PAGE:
The star of the film is Johnny Depp and he plays it to the hilt, no question. His interpretation of Tonto is one of the better realized characterizations of the film, an honest performance. Depp doesn’t let the eccentricity that most have come to expect cloud his performance. For those who think it is a carbon copy of his Pirates of the Caribbean character Jack Sparrow, it truly isn’t. These are both eccentric and flamboyant characters seen through different spectrums.

Armie Hammer isn’t given much of anything to work with as John Reid, who is more or less a bumbling fool who demonstrates no character growth throughout the course of the movie. Mind you, Reid is supposedly a recent graduate of Law School.

The criminally underrated, William Fichtner, is menacing as ever in the role of lead villain Butch Cavendish. Another heavily lifted “homage” this time to 3:10 to Yuma character Ben Wade with an obvious Charlie Prince-like crony thrown in for good measure.

Tom Wilkinson is almost unrecognizable as railroad man, Latham Cole. He gives one of the more dynamic performances of the film. Ruth Wilson who portrays John Reid’s sister-in-law and love interest is miscast as one of the worst scripted incarnations of the deferred female lead in recent memory. 

The jumbled mess and jagged pieces make this is a downright painful film to view. Gore Verbinski lost sight of whatever it was he intended to set out and make. There is nothing original, groundbreaking or deep underneath this bawdy overwrought disaster.

Add The Princess Bride, The Mask of Zorro (1&2) and 3:10 to Yuma together and you have this pathetic attempt to imitate them. What makes this film so disappointing is that the original series this movie is based on meant something to people.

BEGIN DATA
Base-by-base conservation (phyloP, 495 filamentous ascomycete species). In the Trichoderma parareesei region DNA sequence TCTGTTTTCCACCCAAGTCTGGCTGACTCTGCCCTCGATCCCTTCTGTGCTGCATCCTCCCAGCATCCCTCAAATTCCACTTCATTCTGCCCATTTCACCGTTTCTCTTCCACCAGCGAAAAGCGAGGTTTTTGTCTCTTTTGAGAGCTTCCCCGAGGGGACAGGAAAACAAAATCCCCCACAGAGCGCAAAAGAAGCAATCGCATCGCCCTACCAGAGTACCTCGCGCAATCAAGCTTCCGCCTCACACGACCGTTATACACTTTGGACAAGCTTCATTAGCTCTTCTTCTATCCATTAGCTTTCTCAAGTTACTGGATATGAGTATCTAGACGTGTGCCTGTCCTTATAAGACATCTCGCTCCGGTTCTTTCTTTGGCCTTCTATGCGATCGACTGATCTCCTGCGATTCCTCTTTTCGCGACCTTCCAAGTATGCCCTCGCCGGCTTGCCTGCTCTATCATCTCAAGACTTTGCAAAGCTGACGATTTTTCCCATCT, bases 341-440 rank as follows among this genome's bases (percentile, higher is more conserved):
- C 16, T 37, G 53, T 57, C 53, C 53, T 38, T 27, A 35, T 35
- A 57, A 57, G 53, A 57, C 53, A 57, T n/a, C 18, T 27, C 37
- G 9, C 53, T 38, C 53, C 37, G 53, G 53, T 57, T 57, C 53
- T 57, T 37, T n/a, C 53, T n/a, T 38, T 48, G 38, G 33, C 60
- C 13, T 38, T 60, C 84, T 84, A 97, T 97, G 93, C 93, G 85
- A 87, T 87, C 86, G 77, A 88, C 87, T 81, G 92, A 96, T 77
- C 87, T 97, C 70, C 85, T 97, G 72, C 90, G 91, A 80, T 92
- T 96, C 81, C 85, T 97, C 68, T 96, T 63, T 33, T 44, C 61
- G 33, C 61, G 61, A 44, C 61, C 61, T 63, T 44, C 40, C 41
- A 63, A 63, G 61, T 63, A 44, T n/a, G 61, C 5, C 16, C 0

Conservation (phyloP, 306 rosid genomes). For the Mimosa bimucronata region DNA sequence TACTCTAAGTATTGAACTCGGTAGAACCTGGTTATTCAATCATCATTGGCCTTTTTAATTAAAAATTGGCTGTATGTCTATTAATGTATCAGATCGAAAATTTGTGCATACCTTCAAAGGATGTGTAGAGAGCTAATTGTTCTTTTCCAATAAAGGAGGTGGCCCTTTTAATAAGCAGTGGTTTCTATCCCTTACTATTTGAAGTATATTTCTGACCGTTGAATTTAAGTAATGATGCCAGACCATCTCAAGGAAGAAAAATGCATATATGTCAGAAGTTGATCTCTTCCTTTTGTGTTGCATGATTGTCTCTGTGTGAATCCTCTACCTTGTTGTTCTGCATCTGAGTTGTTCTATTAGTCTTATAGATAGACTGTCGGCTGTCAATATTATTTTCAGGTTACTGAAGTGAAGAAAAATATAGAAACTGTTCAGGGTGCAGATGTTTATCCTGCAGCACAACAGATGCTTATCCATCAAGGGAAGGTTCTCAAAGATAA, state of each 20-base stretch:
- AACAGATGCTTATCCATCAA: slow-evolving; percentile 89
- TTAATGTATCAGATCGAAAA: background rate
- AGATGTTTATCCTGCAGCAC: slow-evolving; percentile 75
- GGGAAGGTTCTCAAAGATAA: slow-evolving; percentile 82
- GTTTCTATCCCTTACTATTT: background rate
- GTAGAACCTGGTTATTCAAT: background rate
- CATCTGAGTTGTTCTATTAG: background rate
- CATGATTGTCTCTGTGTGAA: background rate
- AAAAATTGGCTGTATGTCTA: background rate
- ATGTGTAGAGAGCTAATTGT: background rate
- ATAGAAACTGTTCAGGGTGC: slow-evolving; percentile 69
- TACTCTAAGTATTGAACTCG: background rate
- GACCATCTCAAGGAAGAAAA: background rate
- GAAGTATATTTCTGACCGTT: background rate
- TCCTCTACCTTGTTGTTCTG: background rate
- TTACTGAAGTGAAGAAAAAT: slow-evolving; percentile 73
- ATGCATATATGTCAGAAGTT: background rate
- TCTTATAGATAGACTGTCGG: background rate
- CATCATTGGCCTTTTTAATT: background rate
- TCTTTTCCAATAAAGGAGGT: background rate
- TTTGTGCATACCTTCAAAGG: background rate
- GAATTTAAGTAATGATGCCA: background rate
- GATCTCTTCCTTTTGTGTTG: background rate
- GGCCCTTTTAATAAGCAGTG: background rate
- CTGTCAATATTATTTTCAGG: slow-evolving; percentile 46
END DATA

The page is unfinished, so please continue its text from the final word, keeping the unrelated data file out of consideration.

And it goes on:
Like so many other movies that have tried to make a buck off of fan's loyalty and nostalgia over their treasured television shows, this movie only serves to make fun of what it is they loved which is sickening and downright shameful. 

The added twist of the knife is the disrespect it shows to one of the finest actors to portray the character, Clayton Moore, the original Lone Ranger. An actor, who unlike many, embraced the character that had made him famous and with dignity worked to bring a little magic back from the world of make believe into the all too real world of children’s hospitals trying to brighten up their days.

When he was made to take off the mask by a greedy corporation, he valiantly fought back. That man, that actor, will always be the Lone Ranger. He is one of the only people in Hollywood that has ever showed the character and by extension its fans the respect they deserve.

This movie can attempt all it wants to defame and besmirch the image of the Lone Ranger but I’ve got news for this "interpretation," this movie will never be the first thing that comes to my mind when I think about the Lone Ranger and you can bet it won’t be for millions more who remember Clayton Moore’s version of the iconic vigilante. Rating: 1/10 - that’s correct 1 "lone" point for cinematography.